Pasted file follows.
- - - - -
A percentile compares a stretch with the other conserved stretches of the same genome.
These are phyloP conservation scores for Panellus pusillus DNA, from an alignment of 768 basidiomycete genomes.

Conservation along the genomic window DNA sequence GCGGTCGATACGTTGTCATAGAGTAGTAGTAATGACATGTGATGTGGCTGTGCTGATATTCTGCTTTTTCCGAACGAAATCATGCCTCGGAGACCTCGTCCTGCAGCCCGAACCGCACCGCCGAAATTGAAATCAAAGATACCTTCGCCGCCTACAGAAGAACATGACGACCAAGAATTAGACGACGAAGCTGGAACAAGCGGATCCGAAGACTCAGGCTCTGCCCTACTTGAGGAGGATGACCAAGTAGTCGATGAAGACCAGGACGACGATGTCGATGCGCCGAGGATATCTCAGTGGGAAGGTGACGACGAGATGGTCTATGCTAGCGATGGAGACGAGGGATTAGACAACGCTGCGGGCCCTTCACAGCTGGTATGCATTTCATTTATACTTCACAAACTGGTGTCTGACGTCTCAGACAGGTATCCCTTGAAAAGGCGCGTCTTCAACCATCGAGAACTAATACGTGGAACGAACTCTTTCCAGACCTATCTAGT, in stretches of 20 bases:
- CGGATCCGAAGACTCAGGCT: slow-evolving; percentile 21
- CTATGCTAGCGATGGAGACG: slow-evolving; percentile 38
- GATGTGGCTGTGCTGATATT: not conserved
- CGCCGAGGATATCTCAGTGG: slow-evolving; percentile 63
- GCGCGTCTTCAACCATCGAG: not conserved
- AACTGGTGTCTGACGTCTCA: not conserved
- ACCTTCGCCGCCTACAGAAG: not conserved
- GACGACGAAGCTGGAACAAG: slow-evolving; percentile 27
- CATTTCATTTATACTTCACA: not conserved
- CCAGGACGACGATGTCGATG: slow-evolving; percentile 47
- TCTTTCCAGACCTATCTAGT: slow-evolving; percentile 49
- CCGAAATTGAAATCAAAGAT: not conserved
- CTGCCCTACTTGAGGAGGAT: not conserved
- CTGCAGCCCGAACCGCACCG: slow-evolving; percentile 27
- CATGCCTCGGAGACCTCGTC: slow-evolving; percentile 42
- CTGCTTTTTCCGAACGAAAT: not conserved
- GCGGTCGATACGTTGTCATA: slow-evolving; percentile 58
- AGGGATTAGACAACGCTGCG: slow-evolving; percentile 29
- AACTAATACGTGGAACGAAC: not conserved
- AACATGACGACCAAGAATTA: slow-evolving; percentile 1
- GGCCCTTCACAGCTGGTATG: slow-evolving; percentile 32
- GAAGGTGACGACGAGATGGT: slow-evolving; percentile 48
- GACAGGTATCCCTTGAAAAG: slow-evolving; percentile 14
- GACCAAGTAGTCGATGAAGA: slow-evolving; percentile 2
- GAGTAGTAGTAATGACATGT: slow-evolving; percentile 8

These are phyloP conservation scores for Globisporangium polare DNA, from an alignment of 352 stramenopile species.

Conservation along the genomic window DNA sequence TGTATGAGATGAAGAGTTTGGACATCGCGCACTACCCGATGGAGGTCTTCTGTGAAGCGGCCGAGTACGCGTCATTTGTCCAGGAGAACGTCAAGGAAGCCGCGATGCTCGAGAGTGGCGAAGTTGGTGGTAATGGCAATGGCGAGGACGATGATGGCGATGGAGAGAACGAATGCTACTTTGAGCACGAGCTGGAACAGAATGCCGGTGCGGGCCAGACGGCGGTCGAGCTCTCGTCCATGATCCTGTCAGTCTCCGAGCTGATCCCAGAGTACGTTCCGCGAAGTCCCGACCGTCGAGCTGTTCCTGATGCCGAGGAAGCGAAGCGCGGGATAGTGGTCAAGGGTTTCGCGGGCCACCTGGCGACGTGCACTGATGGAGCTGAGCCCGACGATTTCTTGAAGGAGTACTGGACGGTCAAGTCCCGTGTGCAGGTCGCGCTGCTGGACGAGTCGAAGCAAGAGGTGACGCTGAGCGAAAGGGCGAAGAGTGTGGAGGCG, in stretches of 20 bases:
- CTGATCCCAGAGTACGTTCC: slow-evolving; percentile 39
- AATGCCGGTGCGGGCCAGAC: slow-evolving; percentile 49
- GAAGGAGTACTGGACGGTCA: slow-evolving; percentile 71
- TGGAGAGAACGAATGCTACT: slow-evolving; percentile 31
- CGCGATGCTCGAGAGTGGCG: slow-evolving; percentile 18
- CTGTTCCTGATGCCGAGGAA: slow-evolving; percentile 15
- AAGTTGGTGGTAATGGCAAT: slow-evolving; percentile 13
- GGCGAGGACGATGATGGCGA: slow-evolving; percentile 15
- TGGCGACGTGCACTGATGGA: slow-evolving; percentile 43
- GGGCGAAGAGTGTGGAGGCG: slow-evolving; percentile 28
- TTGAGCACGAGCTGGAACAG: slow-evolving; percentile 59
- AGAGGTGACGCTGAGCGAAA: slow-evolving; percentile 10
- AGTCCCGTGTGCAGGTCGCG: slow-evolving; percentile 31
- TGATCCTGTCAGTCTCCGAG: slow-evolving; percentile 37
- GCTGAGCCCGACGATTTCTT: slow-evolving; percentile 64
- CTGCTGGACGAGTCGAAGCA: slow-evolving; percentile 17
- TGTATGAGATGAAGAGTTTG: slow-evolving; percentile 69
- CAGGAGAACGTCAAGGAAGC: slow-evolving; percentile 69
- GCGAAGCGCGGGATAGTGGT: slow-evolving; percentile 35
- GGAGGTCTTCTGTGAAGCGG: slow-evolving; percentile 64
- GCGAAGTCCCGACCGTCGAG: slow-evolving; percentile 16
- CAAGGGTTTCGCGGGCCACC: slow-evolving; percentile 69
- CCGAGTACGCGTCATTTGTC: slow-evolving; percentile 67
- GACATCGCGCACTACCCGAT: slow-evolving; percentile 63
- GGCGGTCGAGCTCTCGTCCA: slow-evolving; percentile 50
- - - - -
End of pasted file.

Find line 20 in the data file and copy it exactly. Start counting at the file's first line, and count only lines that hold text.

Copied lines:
- GCGGTCGATACGTTGTCATA: slow-evolving; percentile 58